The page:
Group uses grant for drug treatment center
WHEELING — A $3-million grant from the West Virginia Department of Health and Human Resources will allow a local faith-based group to transform the former Paul VI Pastoral Center into a long-term care center for approximately 100 women suffering from drug addiction.
Sharon Travis, president of Heart2Heart/Living Free Ohio Valley Inc., said her group hopes to use the facility to expand its work to combat the opioid epidemic and other drug problems.
“Long-term care is what is missing,” she said. “You need long-term oversight to be healed.”
According to its website, the 35-room center opened on about 150 acres just north of Wheeling in 1981. Tim Bishop, spokesman for the Roman Catholic Diocese of Wheeling-Charleston, said church officials closed the center a few years ago due to declining use.
“The Diocese of Wheeling-Charleston is pleased to be able to offer the property to Living Free Ohio Valley,” Bishop said. “We continue to keep their ministry, and indeed all those suffering from and battling through addiction throughout the Mountain State, in our prayers.”
This week, West Virginia DHHR officials confirmed plans to distribute almost $21 million for nine anti-substance abuse programs throughout the state. The Living Free facility is one of the recipients.
“As West Virginia fights this battle against addiction, these projects will allow for continued expansion of treatment beds and improved resources across the state,” DHHR Secretary Bill J. Crouch said.
Bishop and Travis confirmed the property transfer agreement is being finalized, although they declined to disclose the sale price. However, Travis said the $3 million grant will go to purchase and establish the new drug treatment center.
The property is located along Stone Shannon Road, near the border between Ohio and Brooke counties. Bishop said the diocese formerly held retreats and conferences at the facility, but ultimately decided it was no longer needed.
Addressing the Addiction
The epidemic of addiction to opioids and other drugs in West Virginia and Ohio is well-documented. Travis said there are multiple treatment centers throughout the Upper Ohio Valley — but few, if any, which offer the long-term care the Living Free Ohio Valley facility plans to offer.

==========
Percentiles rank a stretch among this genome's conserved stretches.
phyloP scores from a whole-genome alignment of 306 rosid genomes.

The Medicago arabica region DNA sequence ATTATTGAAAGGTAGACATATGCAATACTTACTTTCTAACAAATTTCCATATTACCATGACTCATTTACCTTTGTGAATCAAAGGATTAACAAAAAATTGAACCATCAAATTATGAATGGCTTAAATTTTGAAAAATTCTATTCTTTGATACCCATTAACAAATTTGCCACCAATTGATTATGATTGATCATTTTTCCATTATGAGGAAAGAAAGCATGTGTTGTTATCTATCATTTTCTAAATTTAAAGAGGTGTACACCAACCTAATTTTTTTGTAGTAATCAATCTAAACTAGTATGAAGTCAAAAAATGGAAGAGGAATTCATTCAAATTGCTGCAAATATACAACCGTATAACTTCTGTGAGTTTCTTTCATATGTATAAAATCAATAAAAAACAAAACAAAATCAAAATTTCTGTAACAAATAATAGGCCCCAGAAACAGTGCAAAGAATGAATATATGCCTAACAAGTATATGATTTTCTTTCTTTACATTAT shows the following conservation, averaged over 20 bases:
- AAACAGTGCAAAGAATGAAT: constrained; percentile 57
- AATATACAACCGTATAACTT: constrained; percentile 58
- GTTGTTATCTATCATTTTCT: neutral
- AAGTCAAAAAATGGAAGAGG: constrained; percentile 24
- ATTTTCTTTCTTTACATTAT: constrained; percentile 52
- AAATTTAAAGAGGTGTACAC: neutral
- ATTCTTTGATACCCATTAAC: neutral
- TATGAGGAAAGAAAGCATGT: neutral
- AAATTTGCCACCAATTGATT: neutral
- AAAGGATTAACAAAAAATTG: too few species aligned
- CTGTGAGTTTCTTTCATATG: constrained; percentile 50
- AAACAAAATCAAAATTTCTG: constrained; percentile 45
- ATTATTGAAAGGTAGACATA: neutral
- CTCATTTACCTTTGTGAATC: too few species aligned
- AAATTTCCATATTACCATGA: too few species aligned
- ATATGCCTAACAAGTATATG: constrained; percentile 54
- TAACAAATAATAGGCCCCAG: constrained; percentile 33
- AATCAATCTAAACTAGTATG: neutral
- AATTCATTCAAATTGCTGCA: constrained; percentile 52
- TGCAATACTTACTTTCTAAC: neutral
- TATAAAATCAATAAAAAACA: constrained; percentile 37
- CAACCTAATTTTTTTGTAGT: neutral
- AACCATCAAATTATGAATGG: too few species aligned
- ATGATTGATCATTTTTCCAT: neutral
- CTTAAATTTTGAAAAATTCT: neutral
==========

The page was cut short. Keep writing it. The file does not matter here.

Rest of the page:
The center could be ready to open some time in 2018, she said.
According to Travis, the center will be open to women who have completed a detox program, although she said preference will go to northern West Virginia residents. She said those entering the center will include mothers of minor children, pregnant women and military veterans.
“Priority will be given to those who have overdosed within the last 30 days, or are active (intravenous drug) users,” Travis said. “Some could spend up to 12 months, or even more, depending on the circumstances.”
Travis said many addicts complete a detox program with the best of intentions, only to fall quickly back into their old habits for lack of consistent support. She also said the economic challenges of transitioning away from the drug culture can be considerable.
“If people come out of detox, they can get a job, but it’s usually minimum wage. They have been making a lot more money selling drugs, and now they can’t pay their bills,” Travis said.
Travis said her center will work with both Medicaid and private insurance companies. Officials will also seek state and federal grants to cover those who may not be able to afford insurance, but also do not qualify for Medicaid.
“We don’t want anyone to fall through the cracks,” Heart2Heart/Living Free Vice President Dale Travis said.
Sharon Travis said she believes a new government provision will allow Medicaid to pay for the continuous care. Crouch agrees.
“We anticipate the additional treatment beds added to be sustained by DHHR’s Medicaid Substance Use Disorder waiver, which will cover the long-term cost of treatment for Medicaid enrollees,” he said.
Although her organization is faith-based, Travis said religion will not be a major focus at the center.
“We all need to come together to fight this terrible problem,” she added.
The DHHR funding is supported by the Ryan Brown Addiction Prevention and Recovery Fund, as part of a comprehensive, statewide plan to combat the opioid epidemic.
The fund is authorized by West Virginia House Bill 2428, which passed during the 2017 regular legislative session. It requires DHHR to identify need and fund additional treatment beds in the state to be operated by the private sector.
These beds are intended to provide substance-use disorder treatment services in existing or newly constructed facilities.
In addition to the Heart2Heart/Living Free center, other recipients throughout West Virginia include: Mountaineer Behavioral Health of Martinsburg — $3 million; St. Joseph Recovery Center of Parkersburg — $3 million; Westbrook Health Services of Parkersburg — $1 million; Valley HealthCare System of Morgantown — $3 million; West Virginia University — $1 million; Marshall University — $2.8 million; WestCare West Virginia of Culloden — $1 million; and Southern West Virginia Treatment Thru Recovery Continuum of Beckley — $3 million.
“We are pleased to support these grantees as they work to address the substance use epidemic on a community level,” Crouch said.